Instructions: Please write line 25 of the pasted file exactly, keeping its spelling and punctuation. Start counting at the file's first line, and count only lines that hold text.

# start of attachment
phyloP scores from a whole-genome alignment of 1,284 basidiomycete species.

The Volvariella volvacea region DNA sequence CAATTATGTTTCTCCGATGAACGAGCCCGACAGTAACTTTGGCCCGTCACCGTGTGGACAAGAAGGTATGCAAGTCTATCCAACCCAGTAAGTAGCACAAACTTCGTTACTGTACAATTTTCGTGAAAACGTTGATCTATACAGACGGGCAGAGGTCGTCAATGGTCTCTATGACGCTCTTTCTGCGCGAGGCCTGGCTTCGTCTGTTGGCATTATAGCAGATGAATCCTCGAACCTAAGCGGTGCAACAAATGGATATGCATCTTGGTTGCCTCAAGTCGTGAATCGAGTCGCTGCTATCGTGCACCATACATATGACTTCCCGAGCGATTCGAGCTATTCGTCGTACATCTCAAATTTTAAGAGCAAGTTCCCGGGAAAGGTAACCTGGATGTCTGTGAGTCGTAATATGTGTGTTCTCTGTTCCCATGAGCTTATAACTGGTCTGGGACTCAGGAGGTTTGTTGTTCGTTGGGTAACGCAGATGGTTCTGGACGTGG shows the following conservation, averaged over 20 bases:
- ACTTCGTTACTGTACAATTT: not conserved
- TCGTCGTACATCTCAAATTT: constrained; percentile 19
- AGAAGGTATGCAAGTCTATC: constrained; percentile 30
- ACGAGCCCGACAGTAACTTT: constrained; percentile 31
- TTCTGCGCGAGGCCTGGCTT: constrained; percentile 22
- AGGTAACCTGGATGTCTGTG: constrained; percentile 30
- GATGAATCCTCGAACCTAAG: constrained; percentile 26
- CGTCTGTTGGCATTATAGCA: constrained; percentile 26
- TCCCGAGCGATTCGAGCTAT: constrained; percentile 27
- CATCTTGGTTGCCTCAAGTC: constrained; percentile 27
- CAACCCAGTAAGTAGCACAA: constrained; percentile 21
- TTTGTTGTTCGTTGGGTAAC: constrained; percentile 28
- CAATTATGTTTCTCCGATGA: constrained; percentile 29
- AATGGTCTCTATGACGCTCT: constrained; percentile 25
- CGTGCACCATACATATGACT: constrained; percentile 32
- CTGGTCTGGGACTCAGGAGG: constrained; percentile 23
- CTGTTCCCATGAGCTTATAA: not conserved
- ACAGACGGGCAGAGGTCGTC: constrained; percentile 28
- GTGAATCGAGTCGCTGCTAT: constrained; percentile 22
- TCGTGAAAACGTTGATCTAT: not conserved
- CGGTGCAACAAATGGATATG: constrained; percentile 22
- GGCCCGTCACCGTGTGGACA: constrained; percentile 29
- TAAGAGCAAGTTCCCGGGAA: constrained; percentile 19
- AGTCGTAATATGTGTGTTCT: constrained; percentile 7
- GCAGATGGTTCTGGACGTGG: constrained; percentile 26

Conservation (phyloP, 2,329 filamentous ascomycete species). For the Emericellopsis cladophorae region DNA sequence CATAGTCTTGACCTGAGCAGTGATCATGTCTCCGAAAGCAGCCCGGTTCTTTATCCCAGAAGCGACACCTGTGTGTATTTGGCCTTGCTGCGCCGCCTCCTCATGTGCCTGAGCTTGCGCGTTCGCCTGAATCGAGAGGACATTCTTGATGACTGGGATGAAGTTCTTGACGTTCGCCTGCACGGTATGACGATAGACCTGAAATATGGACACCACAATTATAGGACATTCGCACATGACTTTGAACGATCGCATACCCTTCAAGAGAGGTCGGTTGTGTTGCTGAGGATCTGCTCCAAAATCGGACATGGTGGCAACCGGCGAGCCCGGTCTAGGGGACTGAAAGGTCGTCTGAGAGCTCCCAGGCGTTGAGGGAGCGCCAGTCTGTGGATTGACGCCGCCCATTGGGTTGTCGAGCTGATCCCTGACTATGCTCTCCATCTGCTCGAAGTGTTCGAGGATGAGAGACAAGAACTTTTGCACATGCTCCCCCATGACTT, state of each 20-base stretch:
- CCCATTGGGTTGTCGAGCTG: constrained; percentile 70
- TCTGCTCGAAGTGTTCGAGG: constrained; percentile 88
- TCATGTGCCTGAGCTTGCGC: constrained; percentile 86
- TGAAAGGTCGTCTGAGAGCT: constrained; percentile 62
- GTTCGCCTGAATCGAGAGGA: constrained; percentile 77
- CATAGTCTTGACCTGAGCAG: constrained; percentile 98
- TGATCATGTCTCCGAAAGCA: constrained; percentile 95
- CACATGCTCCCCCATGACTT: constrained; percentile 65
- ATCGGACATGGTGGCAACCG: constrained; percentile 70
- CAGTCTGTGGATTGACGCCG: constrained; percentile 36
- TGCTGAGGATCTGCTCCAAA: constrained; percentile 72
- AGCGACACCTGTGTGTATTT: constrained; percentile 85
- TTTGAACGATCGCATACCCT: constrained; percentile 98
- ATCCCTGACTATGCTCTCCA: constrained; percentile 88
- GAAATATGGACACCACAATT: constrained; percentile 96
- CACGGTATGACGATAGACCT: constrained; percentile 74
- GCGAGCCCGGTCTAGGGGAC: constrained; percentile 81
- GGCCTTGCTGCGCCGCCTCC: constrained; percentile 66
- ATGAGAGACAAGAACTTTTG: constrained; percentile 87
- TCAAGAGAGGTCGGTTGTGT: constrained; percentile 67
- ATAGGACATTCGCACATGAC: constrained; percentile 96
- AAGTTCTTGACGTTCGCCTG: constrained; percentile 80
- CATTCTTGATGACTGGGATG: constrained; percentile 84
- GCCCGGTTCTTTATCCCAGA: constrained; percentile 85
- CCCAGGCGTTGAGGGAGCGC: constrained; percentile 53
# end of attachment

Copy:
- TAAGAGCAAGTTCCCGGGAA: constrained; percentile 19